The scientists behind the AstraZeneca Covid vaccine have given the first trial volunteers a jab for the plague.
The phase-one trial involves 40 healthy adults between the ages of 18 and 55 who will help to assess side effects of the jab and determine how well it produces a protective antibody response. The plague vaccine will be based on the design of the Oxford coronavirus jab which used a wakened version of the common cold virus.
Professor Sir Andrew Pollard, Director of the Oxford Vaccine Group, said: “The coronavirus pandemic has shown the importance of vaccines to defend populations from the threat caused by bacteria and viruses.”
“Plague threatened the world in several horrific waves over past millennia, and, even today, outbreaks continue to disrupt communities. A new vaccine to prevent plague is important for them and for our health security,” he added.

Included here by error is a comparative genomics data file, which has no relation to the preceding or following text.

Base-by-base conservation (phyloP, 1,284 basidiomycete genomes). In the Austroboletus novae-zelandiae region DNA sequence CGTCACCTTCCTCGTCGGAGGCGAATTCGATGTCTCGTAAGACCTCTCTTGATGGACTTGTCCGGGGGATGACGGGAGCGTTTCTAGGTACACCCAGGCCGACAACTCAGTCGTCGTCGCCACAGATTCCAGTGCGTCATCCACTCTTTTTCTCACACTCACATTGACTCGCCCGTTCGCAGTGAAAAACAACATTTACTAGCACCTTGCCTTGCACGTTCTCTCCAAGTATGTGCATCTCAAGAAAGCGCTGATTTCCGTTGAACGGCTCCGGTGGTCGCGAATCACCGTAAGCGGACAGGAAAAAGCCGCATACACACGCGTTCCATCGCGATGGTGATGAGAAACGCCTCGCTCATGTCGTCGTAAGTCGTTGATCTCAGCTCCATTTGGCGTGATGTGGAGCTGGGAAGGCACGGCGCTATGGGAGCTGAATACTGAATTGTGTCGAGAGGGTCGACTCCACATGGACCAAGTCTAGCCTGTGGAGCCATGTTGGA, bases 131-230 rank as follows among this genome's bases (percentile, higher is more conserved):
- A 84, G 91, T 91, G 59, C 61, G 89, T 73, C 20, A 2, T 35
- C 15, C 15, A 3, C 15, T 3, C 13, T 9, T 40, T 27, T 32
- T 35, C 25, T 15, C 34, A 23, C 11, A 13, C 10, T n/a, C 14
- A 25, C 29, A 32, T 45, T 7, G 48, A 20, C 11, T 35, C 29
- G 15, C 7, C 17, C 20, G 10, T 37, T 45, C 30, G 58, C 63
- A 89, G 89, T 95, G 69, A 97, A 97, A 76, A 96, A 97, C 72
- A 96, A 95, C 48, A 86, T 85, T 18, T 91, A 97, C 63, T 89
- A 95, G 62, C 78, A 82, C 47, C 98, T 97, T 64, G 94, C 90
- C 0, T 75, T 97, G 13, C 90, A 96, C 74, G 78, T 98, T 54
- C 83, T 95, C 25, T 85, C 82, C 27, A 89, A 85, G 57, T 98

In the 1300s a deadly plague swept Europe and killed an estimated 25 to 50 million people – around 30 per cent of Europe’s population and half the people in China. The plague continues to affect communities in rural areas of Africa, Asia and America with the number of cases accelerating since 1990.
Between 2010 and 2015 3,248 cases were reported globally leading to 584 deaths. A 2017 outbreak in Madagascar killed 171 people. The bubonic plague has a 30 to 60 per cent mortality rate if left untreated while the pneumonic plague is almost always fatal.
Christine Rollier, Associate Professor of Vaccinology at the Oxford Vaccine Group, said: “Although antibiotics can be used to treat plague, many areas experiencing outbreaks are very remote locations. In such areas, an effective vaccine could offer a successful prevention strategy to combat the disease.”
Volunteers will get expert follow up from the trial will for the next 12 months. Recruitment for the trials is ongoing.